Workshop, cake and acoustics

The Saturday Chamber Choir workshop soon comes around in the Autumn term, and it seems only yesterday that we all met for the first time; in fact, that was three weeks ago, and so today’s all-day session appears to have rocketed into being.

For an ensemble accustomed to rehearsing from seven o’clock in the evening, meeting at 10am felt really very wrong; it was far too light outside for us to be meeting, surely… But there we were, soon engaged in some motivational warm-up exercises led by Emma that soon shook a few of the members into a state of wakefulness.

We began by returning to Handel’s Hear Thou My Weeping, which we last sang at the very first rehearsal. With the notes coming relatively quickly, the main task was to develop the range of dynamics operating across the piece, in particular the central section with its shift to minor keys and more chromatic motion. By really bringing the dynamics into sharp contrast, the return of the opening section which follows felt much more intimate in comparison; writing the drama of the middle section in broad strokes allows the contrasting outer sections to feel much more effective.

Dawn was in need of some careful tuning, and we rehearsed sections out of time, working through them chord by chord to make sure the intonation was accurate in order to bring the full spectrum of colours in the piece to life.

20121020-195121.jpgThe last piece before the mid-morning break was yours truly’s For the Music, in which we grappled with learning the last section, the only remaining part of the piece that was new to us; imparting a driving rhythmic verve, particularly in the opening section, will be crucial to getting the piece into motion, such that it doesn’t fall flat.

After a break (and much-needed coffee), Emma then led the choir through a first look at Vaughan Williams’ setting of the folk-tune, Just as the tide was flowing; this piece turns out to be deceptively difficult, with lines ducking and diving all over the place; you certainly have to keep your wits about you in this one. This was followed by re-examining Finzi’s My Spirit Sang All Day, in order to establish the tuning in lots of places and makes sure we are moving through the changing harmonies with confidence; the second page represents something of a challenge here, but we have a few weeks in order to address this further.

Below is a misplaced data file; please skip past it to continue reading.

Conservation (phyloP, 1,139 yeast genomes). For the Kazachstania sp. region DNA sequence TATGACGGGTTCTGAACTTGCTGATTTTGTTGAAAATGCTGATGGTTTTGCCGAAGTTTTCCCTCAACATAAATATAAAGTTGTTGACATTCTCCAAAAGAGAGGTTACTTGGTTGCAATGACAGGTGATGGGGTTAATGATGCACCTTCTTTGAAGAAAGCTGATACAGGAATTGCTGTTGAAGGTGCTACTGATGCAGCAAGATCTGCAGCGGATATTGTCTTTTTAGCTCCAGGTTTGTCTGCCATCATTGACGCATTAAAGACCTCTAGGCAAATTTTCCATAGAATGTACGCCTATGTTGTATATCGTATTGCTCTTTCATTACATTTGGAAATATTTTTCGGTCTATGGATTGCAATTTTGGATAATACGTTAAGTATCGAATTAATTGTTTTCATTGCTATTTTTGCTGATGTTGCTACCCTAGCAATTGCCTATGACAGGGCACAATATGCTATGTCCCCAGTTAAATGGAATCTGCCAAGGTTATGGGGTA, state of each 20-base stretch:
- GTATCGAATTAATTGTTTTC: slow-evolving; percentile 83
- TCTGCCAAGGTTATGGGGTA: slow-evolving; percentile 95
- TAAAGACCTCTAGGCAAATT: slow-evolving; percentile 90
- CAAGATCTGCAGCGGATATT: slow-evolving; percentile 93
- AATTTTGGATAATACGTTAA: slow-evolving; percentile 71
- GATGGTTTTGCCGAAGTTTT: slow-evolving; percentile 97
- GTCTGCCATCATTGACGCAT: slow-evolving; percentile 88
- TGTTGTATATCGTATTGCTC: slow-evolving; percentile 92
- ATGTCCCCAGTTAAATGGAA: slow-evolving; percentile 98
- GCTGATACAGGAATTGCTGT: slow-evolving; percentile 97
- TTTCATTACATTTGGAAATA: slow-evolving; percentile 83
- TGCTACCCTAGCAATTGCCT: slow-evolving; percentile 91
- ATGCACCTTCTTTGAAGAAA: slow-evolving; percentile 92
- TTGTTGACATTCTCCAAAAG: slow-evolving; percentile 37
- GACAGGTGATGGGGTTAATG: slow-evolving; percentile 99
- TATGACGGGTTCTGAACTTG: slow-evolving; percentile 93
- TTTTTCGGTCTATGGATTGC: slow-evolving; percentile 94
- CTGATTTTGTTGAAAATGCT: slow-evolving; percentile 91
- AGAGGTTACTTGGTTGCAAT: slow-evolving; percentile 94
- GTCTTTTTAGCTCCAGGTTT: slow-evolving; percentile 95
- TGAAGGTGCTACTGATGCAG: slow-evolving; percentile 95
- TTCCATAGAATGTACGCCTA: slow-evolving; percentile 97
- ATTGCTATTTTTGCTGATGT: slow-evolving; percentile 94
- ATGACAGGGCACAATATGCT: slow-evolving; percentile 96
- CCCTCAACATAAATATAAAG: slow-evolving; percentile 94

Lunch ensued, complete with cake as today was alto Olivia’s birthday (happy birthday!), after which we resumed in gentle fashion with Lauridsen’s O nata lux; as I said to the group, this piece is rather like a piece of sacred barbershop music: the text dwells on a religious theme, but the voices are all working hard in close harmony, and it’s jolly difficult to sing with accuracy.

A revisiting of You Are The New Day allowed Emma to take the choir through the final section of the piece yet to learn, and to explore the range of dynamics throughout the work. After this came Tavener’s The Lord’s Prayer which came with ease in this, its second reading; the tranquility with which it unfolds, and its lulling harmonic repetition, means it will be wondrously effective in the Crypt concert in February; I can’t wait to try it…

The last session of the day was unexpected; discovering at lunch-time that the richly resonant hall in Eliot College was free (the move into the new music building is imminent, but sadly didn’t occur in time for us to hold the workshop in the hall), we de-camped from the unforgiving lack of acoustic in our customary rehearsal room and went to sing in Eliot’s lavish, sonorous hall. With no piano, this was our first chance to try Dawn and My spirit sang all day without a safety-net, in a more supportive acoustic – and the difference showed. By the time we’d turned the first page of Dawn, some of the group had started to grin with the sheer pleasure of singing in such a resonant echo, with all the work we’d put into capturing the range of colours and the final aleatoric page where the sopranos shimmer on an eight-note cluster-chord. The Finzi has some, shall we say, rather more hairy moments, but is getting there, and we concluded with a romp through my four Forgotten Children’s Songs , by the end of which we were singing in a circle, pretending we were back in the playground and getting positively tribal in our ensemble.

A long day, hard work, but productive; the opportunity to have sung without the support of the piano, in a kinder acoustic, will have done us good; now all that’s left, as Paris exhorted us from the soprano section, is to get the three pieces for the December concert learned by heart, so we can sing from memory unhindered by having copies. I hear the sound of a gauntlet being thrown down…

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